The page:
First things first. Sorry about the lapse between posts. I told myself that I REALLY needed to get the “Subscribe” button working on my blog. So, I’ve done that. PLEASE go ahead and fill that thing out for me, it’s on the right. That will keep you getting these “wonderful” updates coming! Feel free to share with your friends, too, if you have any.
When I was growing up on Long Beach Island, we were… well, we were quite often needing something to do. You know the adage, “Idle hands are the devil’s workshop”. Well, that’s us. You’ve heard some of the stories, so now to this particular line of thought. A friend recently asked: When did I start drinking…
I’m not really sure. I think it was maybe 6th grade. Steve, my best friend, was living on the ocean in a rental house for the winter. That much I remember. We had Thanksgiving at their house. In our house growing up, as a good Catholic family, kids had wine at dinner on occasion. Usually Thanksgiving and Christmas. Mom had a few small sterling wine glasses – probably cordials – that she would allow us put a splash of wine in, for dinner.
The thing that Steve and I have in common is that our fathers were both very (VERY) frugal. I mean, I’d have loved to see those 2 in a restaurant together trying to figure out how to get the other one to pay the bill. They traveled together in their later years – that must have been fun! Anyway, both families drank “bulk” wine. Back then it came in a plain glass gallon bottle, 4 to a case. It was total crap. But we didn’t care or know any better. Steve, Linda, Burt (Steve’s sister and brother), my brother Hugh and I sat at the “kid’s” table. And we had our own bottle of wine. Burt and Hugh were too young to drink (much), but Steve and I got toasted. I mean, falling down drunk. I didn’t puke, which is a wonder. That was the night that we figured out you could pull the barbecue grill off of the post and light the gas coming out of the post, on fire. It looked like a refinery flaring gas.
Wine was easy to get, we found. Just take and hide an empty jug, and then steal a little at a time from the parent’s jug. Save it up for the weekend. But it was about then that we figured out that nearly all of those homes on the island that are empty all fall/winter/spring also had their own liquor cabinets. And that when the tourists arrive in the late spring, no one remembers how full their whisky bottles were back in September. If people locked their houses, it was just a door knob. Easy to slide a knife blade in to pop door open. And then we had all of the free booze we needed!
Of course, we were idiots. Remember the “Wet Bandits” of “Home Alone” fame? Well, back then all of the telephones were owned by Western Electric, a Bell Company. You rented your phone from the phone company. This was around the time you could start choosing “decorator colors” rather than a simple black phone. Also about the same time they came out with touch-tone, but that’s another story. They were all the same, except the color. And you could mix and match the parts. So, people would arrive back in the late spring, and their phone would be black, the cord yellow, the handset red, the mouthpiece green and the earpiece blue. We thought it was funny. But we sort of gave ourselves away. People quit leaving their booze around…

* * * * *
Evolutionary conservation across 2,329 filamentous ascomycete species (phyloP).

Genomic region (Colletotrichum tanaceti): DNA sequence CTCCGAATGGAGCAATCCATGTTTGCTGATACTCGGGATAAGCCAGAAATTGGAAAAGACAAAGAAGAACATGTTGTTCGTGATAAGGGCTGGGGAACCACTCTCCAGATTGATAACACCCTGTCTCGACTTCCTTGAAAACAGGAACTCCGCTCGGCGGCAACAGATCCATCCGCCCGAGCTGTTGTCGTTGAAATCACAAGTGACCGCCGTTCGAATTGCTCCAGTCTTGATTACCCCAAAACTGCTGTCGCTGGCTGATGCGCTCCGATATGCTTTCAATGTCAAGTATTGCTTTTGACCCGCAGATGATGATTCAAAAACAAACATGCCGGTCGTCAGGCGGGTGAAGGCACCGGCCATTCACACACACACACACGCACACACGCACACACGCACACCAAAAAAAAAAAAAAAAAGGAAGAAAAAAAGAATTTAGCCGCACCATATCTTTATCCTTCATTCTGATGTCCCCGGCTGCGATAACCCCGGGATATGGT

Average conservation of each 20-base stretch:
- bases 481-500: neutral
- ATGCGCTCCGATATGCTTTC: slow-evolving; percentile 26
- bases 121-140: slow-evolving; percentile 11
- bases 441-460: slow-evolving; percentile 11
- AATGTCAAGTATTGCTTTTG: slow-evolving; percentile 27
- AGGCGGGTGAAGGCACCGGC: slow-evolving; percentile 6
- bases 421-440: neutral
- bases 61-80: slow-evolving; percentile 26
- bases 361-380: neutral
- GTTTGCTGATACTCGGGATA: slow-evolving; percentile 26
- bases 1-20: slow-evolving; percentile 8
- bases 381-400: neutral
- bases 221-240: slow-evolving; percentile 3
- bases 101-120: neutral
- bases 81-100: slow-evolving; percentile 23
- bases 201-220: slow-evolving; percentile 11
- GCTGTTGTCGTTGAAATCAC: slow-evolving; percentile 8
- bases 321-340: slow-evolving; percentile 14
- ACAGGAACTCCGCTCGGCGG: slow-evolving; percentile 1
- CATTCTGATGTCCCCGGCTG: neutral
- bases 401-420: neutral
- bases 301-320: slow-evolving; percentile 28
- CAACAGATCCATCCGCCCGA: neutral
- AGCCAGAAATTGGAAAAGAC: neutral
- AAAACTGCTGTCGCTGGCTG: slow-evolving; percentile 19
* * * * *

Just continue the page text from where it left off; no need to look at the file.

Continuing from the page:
When I was 16, the drinking age was 18. Yes, I know, it was great then. Sorry. Sucks to have been you if your drinking age was 21. A mile or so down the island was a liquor store. You couldn’t (and still can’t) buy beer in anything but a liquor store in NJ. By the way, that’s not as bad as Pennsylvania, where 2 years ago we needed a bottle of Maker’s Mark, a case of beer, and a 12 pack of Coke, and it took 3 stops. You can’t buy beer in a liquor store in PA. What’s with THAT? So, anyway, we had this local liquor store. They had a small bar attached to it for friends of the family that owned the store. And we found out about it. One at a time, we ventured in, and made friends with all of the old farts in there. “Old craters” we called them. They were probably. 40. Old Craters. But we’d sit and talk with them, and listen to their old stories. And they let us drink in their bar, and no one questioned our ages. Beers were 4 for $1. Pabst Blue Ribbon, in a 7oz Pilsner glass. Life was great.
We got them to sponsor our summer softball team. Basically, it was to pay for the T shirts. I have one of the very few left in existence. Maybe the only one…
We sort of sucked as a team. I mean, we just played to have fun. We finally talked them into giving us a pony keg of beer for each game. This was awesome, except that we started to lose by even bigger margins. We’d barely make it to the 7th inning. So we started inviting the team we were playing to drink too. That helped even things out. Then we got smart – no drinking until the 3rd inning. The other team got shit-faced on the free beer, and we started winning!
Then we made a tragic, tragic error. We started inviting the other team back to “our” bar after the game. Pretty soon, we couldn’t even get into our own bar. Ugh.
(this is the later version – not as rare)
Jan and I were dating, the summer before we got married. She loves to tell this story. She came for a visit, and I told her we were going out to “The Crater”. She’d heard me talk about the bar on many occasions. She was psyched. FINALLY she was going to see the place. We pulled up to the bar and she said “I thought we were going to The Crater”. “We are. This is it.” “Why does it say DeFritas on the sign?” She’s blond. OK, it’s my fault for not explaining it better.
We went in, there were 4 of us. We each put a dollar on the bar. The bartender poured us 4 beers, and took a dollar from Jim. She poured 4 more, and took a dollar from Steve. 4 more and a dollar from me. She wouldn’t take Jan’s dollar. We drank all night on $3! Loved “The Crater”.